Five Yorkshire MPs vote against the extension of coronavirus laws for further six months

Five Yorkshire MPs voted against the extension of coronavirus measures for a further six months tonight, but the Government regulations on coronavirus still passed comfortably.

Three of the region’s Conservative MPs rebelled to defy the Government over the prolonging of the “draconian” powers handed to ministers for a further six months.

Labour MPs Jon Trickett (Hemsworth) and Richard Burgon (Leeds East) also voted against but Mr Burgon earlier said he did not want to be grouped together with Tories who also opposed.

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Speaking in the Commons he said: “I share nothing with their extremist views on how to respond to this health crisis. Regardless of any tactical splits in the Conservative Party, the common thread between them has been an ideology that put profit before health.”

Handout photo issued by UK Parliament of Health Secretary Matt Hancock as MPs debated extending the provisions of the Coronavirus Act 2020 in the House of Commons, London. Photo: UK Parliament/Jessica Taylor

Instead, he said he wanted to see the Government bring back a Bill which had more support for those struggling during the pandemic.

Conservatives meanwhile slammed Matt Hancock for failing to guarantee the powers to implement pandemic restrictions will be scrapped by October.

Yorkshire Tories David Davis (Haltemprice and Howden), Philip Davies (Shipley) and Julian Sturdy (York Outer) voted against the Government.

The Health Secretary was challenged over whether emergency measures contained within the Coronavirus Act 2020 will still be needed in six months given Boris Johnson’s road map to lift all restrictions in England from June 21.

Mr Hancock told the Commons he “cannot answer” whether the Government will be “retiring” the legislation in October or whether it will be rolled on.

Mr Hancock said: “There are parts of this Act that have allowed us to do good things that everybody would like to see like that, and so when we do come to retire this Act, which we must within one year and preferably within six months, we will need to make sure that we can continue to do that sort of thing and make sure that nurses can be enrolled as easily as possible into the NHS.

“But I cannot answer whether we will be retiring it in six months. My preference would be yes, but given the last year, I think a prediction would be hasty.”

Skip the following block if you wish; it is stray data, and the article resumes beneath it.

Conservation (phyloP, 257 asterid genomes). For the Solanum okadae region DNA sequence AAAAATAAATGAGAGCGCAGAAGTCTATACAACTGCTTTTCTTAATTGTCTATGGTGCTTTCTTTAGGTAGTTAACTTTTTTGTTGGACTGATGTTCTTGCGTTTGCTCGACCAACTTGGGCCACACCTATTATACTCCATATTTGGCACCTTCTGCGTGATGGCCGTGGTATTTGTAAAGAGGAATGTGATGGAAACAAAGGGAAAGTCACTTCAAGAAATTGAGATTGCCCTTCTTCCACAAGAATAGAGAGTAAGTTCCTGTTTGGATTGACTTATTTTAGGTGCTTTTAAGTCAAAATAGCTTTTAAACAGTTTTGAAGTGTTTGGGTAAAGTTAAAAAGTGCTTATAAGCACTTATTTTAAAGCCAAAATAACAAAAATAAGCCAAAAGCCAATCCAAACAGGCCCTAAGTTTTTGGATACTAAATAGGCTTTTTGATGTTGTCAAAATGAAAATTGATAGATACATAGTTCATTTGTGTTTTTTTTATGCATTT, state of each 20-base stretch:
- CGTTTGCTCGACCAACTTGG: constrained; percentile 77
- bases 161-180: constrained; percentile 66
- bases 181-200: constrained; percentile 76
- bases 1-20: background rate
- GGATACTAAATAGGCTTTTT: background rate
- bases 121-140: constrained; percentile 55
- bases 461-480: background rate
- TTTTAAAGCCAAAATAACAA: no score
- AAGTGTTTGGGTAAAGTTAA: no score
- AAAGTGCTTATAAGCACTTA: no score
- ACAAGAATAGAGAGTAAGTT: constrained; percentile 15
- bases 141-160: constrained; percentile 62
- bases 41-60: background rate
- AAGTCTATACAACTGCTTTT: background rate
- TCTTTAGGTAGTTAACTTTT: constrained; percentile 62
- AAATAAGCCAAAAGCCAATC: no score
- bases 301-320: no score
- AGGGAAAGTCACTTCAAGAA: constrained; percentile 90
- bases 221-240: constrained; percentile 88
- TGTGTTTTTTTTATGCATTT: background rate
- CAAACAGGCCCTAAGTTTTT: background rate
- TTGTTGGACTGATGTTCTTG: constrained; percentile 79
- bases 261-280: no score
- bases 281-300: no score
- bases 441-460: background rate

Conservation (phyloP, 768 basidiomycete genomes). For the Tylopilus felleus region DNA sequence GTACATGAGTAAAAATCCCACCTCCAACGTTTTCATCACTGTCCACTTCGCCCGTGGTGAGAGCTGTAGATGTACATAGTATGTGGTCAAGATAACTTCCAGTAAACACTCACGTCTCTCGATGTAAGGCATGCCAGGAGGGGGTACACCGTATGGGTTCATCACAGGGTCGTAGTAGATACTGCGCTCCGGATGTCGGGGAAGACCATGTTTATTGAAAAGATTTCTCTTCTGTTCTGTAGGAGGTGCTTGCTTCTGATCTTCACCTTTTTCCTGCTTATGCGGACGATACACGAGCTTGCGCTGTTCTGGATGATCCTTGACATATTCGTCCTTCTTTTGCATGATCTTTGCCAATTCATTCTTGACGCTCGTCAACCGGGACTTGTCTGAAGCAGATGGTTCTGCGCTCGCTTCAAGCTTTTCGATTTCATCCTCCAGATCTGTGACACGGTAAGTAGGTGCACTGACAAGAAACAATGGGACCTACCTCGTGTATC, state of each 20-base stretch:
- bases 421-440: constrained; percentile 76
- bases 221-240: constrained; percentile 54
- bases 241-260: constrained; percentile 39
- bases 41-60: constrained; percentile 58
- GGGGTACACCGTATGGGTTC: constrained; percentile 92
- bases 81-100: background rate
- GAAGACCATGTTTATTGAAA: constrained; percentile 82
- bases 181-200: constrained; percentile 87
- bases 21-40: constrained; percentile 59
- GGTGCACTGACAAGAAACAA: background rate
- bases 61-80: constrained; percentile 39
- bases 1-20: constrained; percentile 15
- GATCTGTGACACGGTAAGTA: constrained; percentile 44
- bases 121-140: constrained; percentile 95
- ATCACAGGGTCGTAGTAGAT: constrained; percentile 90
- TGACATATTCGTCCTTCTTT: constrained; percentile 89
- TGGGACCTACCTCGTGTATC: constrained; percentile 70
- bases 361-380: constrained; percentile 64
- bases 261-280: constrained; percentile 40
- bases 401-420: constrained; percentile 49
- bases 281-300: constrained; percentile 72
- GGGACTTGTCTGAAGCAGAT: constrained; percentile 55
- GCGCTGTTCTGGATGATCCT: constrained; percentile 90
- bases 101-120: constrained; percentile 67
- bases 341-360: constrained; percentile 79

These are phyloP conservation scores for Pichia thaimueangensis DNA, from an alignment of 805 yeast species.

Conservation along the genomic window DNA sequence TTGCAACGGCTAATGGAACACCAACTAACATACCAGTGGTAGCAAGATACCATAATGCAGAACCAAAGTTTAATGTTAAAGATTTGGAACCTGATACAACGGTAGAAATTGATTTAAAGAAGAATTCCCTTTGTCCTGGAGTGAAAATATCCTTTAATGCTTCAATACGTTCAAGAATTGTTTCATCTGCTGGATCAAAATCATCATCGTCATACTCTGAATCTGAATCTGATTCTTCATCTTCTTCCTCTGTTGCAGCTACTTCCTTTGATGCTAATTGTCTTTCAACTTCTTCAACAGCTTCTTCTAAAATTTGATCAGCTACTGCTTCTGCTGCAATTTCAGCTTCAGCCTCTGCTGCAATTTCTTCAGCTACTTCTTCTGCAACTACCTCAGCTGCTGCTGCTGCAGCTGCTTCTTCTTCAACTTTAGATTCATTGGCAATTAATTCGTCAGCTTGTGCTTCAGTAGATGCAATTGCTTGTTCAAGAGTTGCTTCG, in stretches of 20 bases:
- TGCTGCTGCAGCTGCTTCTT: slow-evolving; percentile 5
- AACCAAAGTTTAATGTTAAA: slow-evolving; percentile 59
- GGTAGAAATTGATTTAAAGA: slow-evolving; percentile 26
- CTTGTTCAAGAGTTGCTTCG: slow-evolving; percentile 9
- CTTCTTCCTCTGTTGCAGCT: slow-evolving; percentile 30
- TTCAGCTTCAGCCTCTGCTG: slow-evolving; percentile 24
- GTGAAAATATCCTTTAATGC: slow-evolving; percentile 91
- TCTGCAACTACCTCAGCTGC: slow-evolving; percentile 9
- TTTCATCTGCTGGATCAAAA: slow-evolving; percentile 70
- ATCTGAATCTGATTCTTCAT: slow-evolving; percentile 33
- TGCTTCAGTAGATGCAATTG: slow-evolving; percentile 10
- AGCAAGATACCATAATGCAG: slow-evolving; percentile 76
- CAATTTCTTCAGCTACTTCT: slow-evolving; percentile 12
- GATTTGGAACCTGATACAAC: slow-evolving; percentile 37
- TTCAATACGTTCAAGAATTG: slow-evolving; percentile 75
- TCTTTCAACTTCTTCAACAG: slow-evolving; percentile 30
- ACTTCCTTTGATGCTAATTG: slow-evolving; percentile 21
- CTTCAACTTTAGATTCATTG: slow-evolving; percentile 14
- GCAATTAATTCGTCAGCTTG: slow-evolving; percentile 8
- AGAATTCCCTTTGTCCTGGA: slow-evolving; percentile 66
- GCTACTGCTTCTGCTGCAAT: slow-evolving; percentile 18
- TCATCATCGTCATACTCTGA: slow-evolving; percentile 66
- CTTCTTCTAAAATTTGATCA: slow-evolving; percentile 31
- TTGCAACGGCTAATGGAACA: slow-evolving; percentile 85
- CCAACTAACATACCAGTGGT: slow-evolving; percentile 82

Senior Conservative MP Mark Harper, chairman of the lockdown-sceptic Covid Recovery Group, said: “The controversial parts, the police powers to detain potentially infectious persons which have (been) used unlawfully on a number of occasions, it says in (Mr Hancock’s) letter, in the one-year review of the Act, that those are intended to be long-term powers – and he has also just suggested that these provisions might be rolled forward a further six months.

“That is why so many of us are worried. These are extraordinary provisions, not for normal times, and they should be expired at the earliest possible opportunity.”

Mr Hancock replied: “I actually agree with (Mr Harper) that they should be expired at the earliest opportunity.”

Conservative former minister Sir Desmond Swayne warned the renewal of emergency coronavirus powers could lead to “total social control”.

He said: “Did it ever occur to ministers that they might actually incentivise vaccinations? Carrot, not stick. Undoubtedly it didn’t, because they can’t kick the habit, they are wedded to the stick.”

Prior to the vote Mr Davies said that the success of the vaccine roll out should mean restrictions can be lifted, and he challenged the Prime Minister over the road map at Prime Minister’s Questions.

He said: “We were told we needed to stay at home until we had a vaccine as that was the way out of this pandemic. Now we have one of the fastest rollouts of the vaccine in the world but it seems Government is intent on moving the goalposts. The public should not accept this.”

The Government has insisted the lifting of measures needs to be cautious to ensure another lockdown is not needed.

In total, 35 Tories rebelled.

The extension of measures in the Act was approved by 484 to 76, majority 408.